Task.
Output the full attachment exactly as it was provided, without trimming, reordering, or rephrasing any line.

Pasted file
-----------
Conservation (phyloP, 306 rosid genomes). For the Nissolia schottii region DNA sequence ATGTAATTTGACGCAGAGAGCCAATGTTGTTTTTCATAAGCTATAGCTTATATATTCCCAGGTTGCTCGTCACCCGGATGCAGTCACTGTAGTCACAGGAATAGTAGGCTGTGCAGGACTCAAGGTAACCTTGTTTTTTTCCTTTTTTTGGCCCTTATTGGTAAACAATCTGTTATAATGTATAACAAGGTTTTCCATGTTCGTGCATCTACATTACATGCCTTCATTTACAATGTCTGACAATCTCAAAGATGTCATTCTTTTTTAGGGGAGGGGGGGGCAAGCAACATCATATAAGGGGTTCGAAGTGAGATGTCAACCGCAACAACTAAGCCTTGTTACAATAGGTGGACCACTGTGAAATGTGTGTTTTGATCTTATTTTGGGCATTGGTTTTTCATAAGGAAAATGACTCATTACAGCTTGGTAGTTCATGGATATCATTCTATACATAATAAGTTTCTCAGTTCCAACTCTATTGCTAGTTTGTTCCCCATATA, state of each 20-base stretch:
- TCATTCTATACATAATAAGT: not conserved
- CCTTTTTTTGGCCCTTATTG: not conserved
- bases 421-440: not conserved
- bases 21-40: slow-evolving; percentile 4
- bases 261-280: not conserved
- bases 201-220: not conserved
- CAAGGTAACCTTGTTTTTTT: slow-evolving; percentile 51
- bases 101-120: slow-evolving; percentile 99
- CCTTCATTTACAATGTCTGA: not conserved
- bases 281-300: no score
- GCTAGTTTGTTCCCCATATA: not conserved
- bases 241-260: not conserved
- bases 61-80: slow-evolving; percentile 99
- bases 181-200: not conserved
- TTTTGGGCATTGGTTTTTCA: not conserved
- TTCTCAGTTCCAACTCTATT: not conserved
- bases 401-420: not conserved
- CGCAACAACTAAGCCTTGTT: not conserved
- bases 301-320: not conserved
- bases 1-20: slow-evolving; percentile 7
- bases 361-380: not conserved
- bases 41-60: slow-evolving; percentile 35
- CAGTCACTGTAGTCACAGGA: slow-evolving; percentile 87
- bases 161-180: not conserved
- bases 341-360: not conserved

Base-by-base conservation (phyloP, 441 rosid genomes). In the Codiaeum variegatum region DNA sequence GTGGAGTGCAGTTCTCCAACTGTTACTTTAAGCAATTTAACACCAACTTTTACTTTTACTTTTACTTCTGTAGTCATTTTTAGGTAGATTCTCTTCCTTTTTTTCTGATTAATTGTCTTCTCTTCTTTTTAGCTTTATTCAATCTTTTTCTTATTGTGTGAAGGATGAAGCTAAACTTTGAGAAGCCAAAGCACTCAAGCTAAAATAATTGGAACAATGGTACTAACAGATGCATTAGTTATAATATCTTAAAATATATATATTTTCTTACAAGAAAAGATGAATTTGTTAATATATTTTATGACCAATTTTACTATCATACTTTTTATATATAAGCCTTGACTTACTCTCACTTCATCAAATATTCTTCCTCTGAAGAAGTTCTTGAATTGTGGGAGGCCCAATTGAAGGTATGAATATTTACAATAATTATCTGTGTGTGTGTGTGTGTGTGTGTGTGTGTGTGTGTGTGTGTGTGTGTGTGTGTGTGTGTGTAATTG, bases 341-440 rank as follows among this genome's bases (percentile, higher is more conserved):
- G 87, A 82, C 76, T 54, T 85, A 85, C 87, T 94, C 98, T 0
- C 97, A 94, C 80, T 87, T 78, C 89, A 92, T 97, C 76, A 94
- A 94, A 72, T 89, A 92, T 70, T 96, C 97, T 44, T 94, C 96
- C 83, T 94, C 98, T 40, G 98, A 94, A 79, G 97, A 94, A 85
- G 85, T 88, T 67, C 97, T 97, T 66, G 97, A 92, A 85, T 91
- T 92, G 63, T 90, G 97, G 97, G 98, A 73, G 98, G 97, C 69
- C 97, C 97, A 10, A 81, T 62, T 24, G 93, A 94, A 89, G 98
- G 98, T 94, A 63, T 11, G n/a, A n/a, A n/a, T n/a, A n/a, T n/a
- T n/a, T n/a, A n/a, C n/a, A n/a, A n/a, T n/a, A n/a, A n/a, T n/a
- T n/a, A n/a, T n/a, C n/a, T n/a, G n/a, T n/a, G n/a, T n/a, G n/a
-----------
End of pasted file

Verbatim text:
Conservation (phyloP, 306 rosid genomes). For the Nissolia schottii region DNA sequence ATGTAATTTGACGCAGAGAGCCAATGTTGTTTTTCATAAGCTATAGCTTATATATTCCCAGGTTGCTCGTCACCCGGATGCAGTCACTGTAGTCACAGGAATAGTAGGCTGTGCAGGACTCAAGGTAACCTTGTTTTTTTCCTTTTTTTGGCCCTTATTGGTAAACAATCTGTTATAATGTATAACAAGGTTTTCCATGTTCGTGCATCTACATTACATGCCTTCATTTACAATGTCTGACAATCTCAAAGATGTCATTCTTTTTTAGGGGAGGGGGGGGCAAGCAACATCATATAAGGGGTTCGAAGTGAGATGTCAACCGCAACAACTAAGCCTTGTTACAATAGGTGGACCACTGTGAAATGTGTGTTTTGATCTTATTTTGGGCATTGGTTTTTCATAAGGAAAATGACTCATTACAGCTTGGTAGTTCATGGATATCATTCTATACATAATAAGTTTCTCAGTTCCAACTCTATTGCTAGTTTGTTCCCCATATA, state of each 20-base stretch:
- TCATTCTATACATAATAAGT: not conserved
- CCTTTTTTTGGCCCTTATTG: not conserved
- bases 421-440: not conserved
- bases 21-40: slow-evolving; percentile 4
- bases 261-280: not conserved
- bases 201-220: not conserved
- CAAGGTAACCTTGTTTTTTT: slow-evolving; percentile 51
- bases 101-120: slow-evolving; percentile 99
- CCTTCATTTACAATGTCTGA: not conserved
- bases 281-300: no score
- GCTAGTTTGTTCCCCATATA: not conserved
- bases 241-260: not conserved
- bases 61-80: slow-evolving; percentile 99
- bases 181-200: not conserved
- TTTTGGGCATTGGTTTTTCA: not conserved
- TTCTCAGTTCCAACTCTATT: not conserved
- bases 401-420: not conserved
- CGCAACAACTAAGCCTTGTT: not conserved
- bases 301-320: not conserved
- bases 1-20: slow-evolving; percentile 7
- bases 361-380: not conserved
- bases 41-60: slow-evolving; percentile 35
- CAGTCACTGTAGTCACAGGA: slow-evolving; percentile 87
- bases 161-180: not conserved
- bases 341-360: not conserved

Base-by-base conservation (phyloP, 441 rosid genomes). In the Codiaeum variegatum region DNA sequence GTGGAGTGCAGTTCTCCAACTGTTACTTTAAGCAATTTAACACCAACTTTTACTTTTACTTTTACTTCTGTAGTCATTTTTAGGTAGATTCTCTTCCTTTTTTTCTGATTAATTGTCTTCTCTTCTTTTTAGCTTTATTCAATCTTTTTCTTATTGTGTGAAGGATGAAGCTAAACTTTGAGAAGCCAAAGCACTCAAGCTAAAATAATTGGAACAATGGTACTAACAGATGCATTAGTTATAATATCTTAAAATATATATATTTTCTTACAAGAAAAGATGAATTTGTTAATATATTTTATGACCAATTTTACTATCATACTTTTTATATATAAGCCTTGACTTACTCTCACTTCATCAAATATTCTTCCTCTGAAGAAGTTCTTGAATTGTGGGAGGCCCAATTGAAGGTATGAATATTTACAATAATTATCTGTGTGTGTGTGTGTGTGTGTGTGTGTGTGTGTGTGTGTGTGTGTGTGTGTGTGTGTGTGTAATTG, bases 341-440 rank as follows among this genome's bases (percentile, higher is more conserved):
- G 87, A 82, C 76, T 54, T 85, A 85, C 87, T 94, C 98, T 0
- C 97, A 94, C 80, T 87, T 78, C 89, A 92, T 97, C 76, A 94
- A 94, A 72, T 89, A 92, T 70, T 96, C 97, T 44, T 94, C 96
- C 83, T 94, C 98, T 40, G 98, A 94, A 79, G 97, A 94, A 85
- G 85, T 88, T 67, C 97, T 97, T 66, G 97, A 92, A 85, T 91
- T 92, G 63, T 90, G 97, G 97, G 98, A 73, G 98, G 97, C 69
- C 97, C 97, A 10, A 81, T 62, T 24, G 93, A 94, A 89, G 98
- G 98, T 94, A 63, T 11, G n/a, A n/a, A n/a, T n/a, A n/a, T n/a
- T n/a, T n/a, A n/a, C n/a, A n/a, A n/a, T n/a, A n/a, A n/a, T n/a
- T n/a, A n/a, T n/a, C n/a, T n/a, G n/a, T n/a, G n/a, T n/a, G n/a